BACKGROUND: There are few data on patients' desire to be informed of drug shortages before elective surgery. We surveyed patients who had previously undergone laparoscopic cholecystectomy for their opinions. METHODS: Nine hundred forty-nine Mayo Clinic patients were invited to participate in the survey. The postal survey posed a hypothetical surgical scenario and requested answers regarding the desire to be informed and to postpone scheduled surgery because of neostigmine shortage. Comparison was made with Canadian patients from a hospital in Ontario. RESULTS: Most of the 256 respondents wanted "to be told by the anesthesia doctor about the neostigmine shortage" if there were "slight differences" in side effects between the drug combinations (P < 0.0001). The percentage of patients wanting to know was 76.2% (95% confidence interval, 70.5%-81.3%). Secondary analyses tested the validity and reliability of the survey. With each increase in the differences in substituted drug's side effects, there was a progressive increase in the patients' desire for information (P < 0.0001; 73.2%, 76.2%, and 95.7% of 246, 256, and 253 respondents, respectively) and preference for delaying surgery (P< 0.0001; 33.6%, 39.4%, and 80.9% of 238, 246, and 241 respondents, respectively). There was no association with respondents' sex (P = 0.19), age (P = 0.76), educational level (P = 0.39), or country (United States versus Canada [n = 58]; P = 0.87). CONCLUSIONS: The majority (>50%) of surveyed patients want to be informed of drug shortages that might affect their care.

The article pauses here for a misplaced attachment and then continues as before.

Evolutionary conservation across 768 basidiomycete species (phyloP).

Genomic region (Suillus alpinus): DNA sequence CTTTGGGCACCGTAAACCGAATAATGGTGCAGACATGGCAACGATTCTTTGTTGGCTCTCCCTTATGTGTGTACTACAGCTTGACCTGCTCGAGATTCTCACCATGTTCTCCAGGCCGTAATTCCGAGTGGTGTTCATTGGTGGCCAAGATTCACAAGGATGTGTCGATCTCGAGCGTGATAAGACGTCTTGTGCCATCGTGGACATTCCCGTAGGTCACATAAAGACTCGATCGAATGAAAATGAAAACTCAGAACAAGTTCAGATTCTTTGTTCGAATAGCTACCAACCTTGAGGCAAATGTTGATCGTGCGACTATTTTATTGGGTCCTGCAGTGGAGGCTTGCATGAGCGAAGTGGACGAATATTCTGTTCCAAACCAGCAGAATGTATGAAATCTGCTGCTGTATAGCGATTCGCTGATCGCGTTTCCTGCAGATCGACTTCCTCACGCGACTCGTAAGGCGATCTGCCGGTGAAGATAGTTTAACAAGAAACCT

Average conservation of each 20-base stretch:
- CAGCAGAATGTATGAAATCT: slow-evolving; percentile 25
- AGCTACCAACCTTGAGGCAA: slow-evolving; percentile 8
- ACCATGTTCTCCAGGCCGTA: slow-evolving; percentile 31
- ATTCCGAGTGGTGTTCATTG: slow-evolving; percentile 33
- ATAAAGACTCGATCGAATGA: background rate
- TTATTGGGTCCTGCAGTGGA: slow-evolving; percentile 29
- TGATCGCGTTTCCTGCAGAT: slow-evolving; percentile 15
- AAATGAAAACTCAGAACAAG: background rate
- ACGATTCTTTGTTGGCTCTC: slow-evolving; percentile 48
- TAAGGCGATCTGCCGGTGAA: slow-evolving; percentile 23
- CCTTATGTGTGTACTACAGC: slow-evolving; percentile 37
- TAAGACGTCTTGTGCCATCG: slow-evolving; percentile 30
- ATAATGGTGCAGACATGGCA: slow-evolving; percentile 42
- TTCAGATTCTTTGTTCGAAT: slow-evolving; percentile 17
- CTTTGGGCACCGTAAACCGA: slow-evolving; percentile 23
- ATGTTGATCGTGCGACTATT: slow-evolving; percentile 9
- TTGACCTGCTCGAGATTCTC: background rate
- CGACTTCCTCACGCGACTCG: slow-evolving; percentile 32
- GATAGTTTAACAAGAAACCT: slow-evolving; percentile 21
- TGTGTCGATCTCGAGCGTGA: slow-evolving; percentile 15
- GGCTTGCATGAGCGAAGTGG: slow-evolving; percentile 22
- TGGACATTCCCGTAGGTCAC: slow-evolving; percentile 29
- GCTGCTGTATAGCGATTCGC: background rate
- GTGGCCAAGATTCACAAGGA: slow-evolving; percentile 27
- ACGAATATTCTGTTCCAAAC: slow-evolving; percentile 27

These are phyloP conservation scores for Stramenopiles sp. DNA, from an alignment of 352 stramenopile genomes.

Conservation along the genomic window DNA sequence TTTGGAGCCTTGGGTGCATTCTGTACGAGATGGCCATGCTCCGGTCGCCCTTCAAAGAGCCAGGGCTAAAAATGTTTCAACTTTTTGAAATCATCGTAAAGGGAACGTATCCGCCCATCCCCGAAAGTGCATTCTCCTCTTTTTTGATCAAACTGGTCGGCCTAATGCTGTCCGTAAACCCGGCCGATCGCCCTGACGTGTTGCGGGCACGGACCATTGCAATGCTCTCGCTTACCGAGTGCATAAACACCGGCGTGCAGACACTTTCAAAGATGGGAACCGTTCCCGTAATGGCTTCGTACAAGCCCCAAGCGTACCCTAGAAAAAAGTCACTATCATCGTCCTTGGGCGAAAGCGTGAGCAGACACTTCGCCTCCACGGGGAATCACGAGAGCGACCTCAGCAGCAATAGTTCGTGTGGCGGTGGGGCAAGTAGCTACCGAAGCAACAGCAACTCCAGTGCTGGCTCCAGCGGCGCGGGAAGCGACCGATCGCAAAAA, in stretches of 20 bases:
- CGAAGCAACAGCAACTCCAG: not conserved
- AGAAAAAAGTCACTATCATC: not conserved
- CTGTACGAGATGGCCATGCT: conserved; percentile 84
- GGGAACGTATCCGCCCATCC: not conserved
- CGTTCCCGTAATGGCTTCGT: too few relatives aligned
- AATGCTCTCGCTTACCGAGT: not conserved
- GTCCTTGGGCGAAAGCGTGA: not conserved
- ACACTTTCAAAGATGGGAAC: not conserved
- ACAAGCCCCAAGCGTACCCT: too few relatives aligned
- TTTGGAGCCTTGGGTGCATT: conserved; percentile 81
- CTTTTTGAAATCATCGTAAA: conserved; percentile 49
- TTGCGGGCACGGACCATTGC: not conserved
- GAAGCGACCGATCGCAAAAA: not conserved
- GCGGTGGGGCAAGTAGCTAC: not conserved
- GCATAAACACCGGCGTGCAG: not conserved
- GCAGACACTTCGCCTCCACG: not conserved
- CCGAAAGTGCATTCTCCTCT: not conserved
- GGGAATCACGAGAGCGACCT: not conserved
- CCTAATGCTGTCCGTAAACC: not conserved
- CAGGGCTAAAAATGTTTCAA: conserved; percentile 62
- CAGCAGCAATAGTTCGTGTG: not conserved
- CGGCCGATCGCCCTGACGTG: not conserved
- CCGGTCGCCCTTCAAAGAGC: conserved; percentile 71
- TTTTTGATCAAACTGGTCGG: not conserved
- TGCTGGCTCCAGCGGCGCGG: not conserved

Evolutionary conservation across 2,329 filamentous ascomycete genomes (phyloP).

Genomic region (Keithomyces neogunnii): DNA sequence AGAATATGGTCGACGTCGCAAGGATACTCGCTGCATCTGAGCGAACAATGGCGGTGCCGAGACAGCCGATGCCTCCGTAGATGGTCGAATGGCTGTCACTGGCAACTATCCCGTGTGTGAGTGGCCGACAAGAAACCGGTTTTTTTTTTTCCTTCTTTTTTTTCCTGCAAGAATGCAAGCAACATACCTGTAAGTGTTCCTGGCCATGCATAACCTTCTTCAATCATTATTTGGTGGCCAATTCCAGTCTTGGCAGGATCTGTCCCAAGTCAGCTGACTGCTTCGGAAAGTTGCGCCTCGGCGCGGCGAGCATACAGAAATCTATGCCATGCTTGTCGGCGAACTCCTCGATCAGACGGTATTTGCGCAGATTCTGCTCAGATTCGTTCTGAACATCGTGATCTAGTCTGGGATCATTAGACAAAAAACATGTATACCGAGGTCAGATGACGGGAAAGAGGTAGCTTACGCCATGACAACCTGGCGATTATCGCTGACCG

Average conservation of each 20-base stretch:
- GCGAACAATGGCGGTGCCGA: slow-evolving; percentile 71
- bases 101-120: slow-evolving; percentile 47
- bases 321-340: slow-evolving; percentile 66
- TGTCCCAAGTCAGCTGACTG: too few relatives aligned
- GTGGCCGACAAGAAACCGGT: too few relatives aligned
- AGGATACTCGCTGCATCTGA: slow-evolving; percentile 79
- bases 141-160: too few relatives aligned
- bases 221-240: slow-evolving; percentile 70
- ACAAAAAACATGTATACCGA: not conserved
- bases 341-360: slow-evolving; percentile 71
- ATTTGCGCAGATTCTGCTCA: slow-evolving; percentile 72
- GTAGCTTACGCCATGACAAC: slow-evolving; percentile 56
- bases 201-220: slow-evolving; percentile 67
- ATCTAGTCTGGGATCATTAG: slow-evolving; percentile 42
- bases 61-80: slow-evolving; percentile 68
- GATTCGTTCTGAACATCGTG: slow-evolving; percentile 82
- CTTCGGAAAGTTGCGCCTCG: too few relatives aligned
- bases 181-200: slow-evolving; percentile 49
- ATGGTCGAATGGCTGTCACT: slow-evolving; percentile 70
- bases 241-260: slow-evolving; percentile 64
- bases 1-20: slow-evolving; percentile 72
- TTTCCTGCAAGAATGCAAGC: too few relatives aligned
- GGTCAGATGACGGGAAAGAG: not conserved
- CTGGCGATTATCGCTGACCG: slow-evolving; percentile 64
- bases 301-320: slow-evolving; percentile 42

ASJC Scopus subject areas
- Anesthesiology and Pain Medicine